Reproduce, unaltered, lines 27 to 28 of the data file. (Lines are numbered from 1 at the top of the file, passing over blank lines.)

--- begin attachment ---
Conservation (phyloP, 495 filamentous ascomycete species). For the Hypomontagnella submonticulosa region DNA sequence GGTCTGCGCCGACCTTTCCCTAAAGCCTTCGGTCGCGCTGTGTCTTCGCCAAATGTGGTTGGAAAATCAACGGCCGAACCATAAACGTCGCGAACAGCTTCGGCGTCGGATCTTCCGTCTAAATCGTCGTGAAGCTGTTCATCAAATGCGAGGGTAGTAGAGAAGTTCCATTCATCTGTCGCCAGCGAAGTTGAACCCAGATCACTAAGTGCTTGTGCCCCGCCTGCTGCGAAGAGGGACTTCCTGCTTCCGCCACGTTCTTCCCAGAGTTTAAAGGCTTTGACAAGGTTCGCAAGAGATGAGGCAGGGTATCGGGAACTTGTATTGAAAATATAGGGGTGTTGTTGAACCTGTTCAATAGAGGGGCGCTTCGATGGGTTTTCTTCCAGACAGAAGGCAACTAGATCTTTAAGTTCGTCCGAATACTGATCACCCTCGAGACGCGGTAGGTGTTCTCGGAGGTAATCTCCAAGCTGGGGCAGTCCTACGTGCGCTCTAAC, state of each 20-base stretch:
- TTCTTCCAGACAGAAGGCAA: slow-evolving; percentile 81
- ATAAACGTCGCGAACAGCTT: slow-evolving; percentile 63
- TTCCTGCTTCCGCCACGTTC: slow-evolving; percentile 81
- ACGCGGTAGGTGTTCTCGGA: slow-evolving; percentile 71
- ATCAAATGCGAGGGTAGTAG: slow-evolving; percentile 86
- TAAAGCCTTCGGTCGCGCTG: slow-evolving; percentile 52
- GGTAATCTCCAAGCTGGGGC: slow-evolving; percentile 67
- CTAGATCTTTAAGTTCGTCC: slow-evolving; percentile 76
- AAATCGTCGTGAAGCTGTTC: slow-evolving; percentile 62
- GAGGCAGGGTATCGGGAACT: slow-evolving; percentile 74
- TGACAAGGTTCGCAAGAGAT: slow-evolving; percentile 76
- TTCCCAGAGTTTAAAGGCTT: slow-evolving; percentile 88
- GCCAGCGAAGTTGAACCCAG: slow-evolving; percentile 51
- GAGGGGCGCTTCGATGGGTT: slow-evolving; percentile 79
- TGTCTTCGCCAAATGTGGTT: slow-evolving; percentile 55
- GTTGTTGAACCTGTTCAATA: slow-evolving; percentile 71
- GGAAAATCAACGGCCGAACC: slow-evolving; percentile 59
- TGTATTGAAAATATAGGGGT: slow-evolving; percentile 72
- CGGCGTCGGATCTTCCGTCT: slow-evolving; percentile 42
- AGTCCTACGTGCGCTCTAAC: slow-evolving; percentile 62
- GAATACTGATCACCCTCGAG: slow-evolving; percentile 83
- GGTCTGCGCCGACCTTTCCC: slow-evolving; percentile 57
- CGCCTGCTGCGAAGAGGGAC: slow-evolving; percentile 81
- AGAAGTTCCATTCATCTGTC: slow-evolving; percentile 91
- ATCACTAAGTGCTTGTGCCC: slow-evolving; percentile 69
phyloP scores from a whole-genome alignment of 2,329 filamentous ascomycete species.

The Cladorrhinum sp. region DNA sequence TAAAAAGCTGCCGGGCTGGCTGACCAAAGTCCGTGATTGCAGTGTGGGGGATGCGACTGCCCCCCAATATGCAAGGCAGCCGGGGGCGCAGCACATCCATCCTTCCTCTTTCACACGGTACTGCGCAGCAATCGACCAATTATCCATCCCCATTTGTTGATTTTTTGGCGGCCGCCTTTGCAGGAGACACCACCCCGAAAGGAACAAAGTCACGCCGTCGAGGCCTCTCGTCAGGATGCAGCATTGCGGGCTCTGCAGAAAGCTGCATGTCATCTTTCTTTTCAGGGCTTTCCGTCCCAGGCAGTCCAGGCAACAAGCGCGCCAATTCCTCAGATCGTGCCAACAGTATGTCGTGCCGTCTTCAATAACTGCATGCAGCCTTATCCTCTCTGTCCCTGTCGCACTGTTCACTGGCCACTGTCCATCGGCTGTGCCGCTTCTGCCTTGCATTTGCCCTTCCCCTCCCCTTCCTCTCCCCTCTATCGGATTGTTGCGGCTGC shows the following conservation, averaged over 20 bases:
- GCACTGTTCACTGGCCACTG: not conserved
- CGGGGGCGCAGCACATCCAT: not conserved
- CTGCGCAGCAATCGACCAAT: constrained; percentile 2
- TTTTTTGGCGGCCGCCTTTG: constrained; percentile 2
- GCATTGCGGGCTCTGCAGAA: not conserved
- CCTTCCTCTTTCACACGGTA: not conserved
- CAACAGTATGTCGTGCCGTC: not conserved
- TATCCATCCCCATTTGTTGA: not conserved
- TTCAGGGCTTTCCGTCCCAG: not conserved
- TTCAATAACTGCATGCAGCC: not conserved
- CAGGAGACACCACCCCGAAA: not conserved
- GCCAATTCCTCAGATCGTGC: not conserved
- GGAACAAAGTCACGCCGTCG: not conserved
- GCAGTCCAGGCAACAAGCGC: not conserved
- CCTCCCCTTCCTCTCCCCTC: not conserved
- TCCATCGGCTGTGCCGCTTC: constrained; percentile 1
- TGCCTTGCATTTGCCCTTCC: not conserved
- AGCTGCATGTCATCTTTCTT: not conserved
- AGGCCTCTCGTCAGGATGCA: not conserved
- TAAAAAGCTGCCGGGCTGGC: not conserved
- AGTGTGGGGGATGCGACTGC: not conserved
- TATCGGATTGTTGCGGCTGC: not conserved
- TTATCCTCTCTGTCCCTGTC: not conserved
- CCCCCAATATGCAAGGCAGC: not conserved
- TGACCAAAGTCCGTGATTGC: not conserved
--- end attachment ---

phyloP scores from a whole-genome alignment of 2,329 filamentous ascomycete species.

The Cladorrhinum sp. region DNA sequence TAAAAAGCTGCCGGGCTGGCTGACCAAAGTCCGTGATTGCAGTGTGGGGGATGCGACTGCCCCCCAATATGCAAGGCAGCCGGGGGCGCAGCACATCCATCCTTCCTCTTTCACACGGTACTGCGCAGCAATCGACCAATTATCCATCCCCATTTGTTGATTTTTTGGCGGCCGCCTTTGCAGGAGACACCACCCCGAAAGGAACAAAGTCACGCCGTCGAGGCCTCTCGTCAGGATGCAGCATTGCGGGCTCTGCAGAAAGCTGCATGTCATCTTTCTTTTCAGGGCTTTCCGTCCCAGGCAGTCCAGGCAACAAGCGCGCCAATTCCTCAGATCGTGCCAACAGTATGTCGTGCCGTCTTCAATAACTGCATGCAGCCTTATCCTCTCTGTCCCTGTCGCACTGTTCACTGGCCACTGTCCATCGGCTGTGCCGCTTCTGCCTTGCATTTGCCCTTCCCCTCCCCTTCCTCTCCCCTCTATCGGATTGTTGCGGCTGC shows the following conservation, averaged over 20 bases: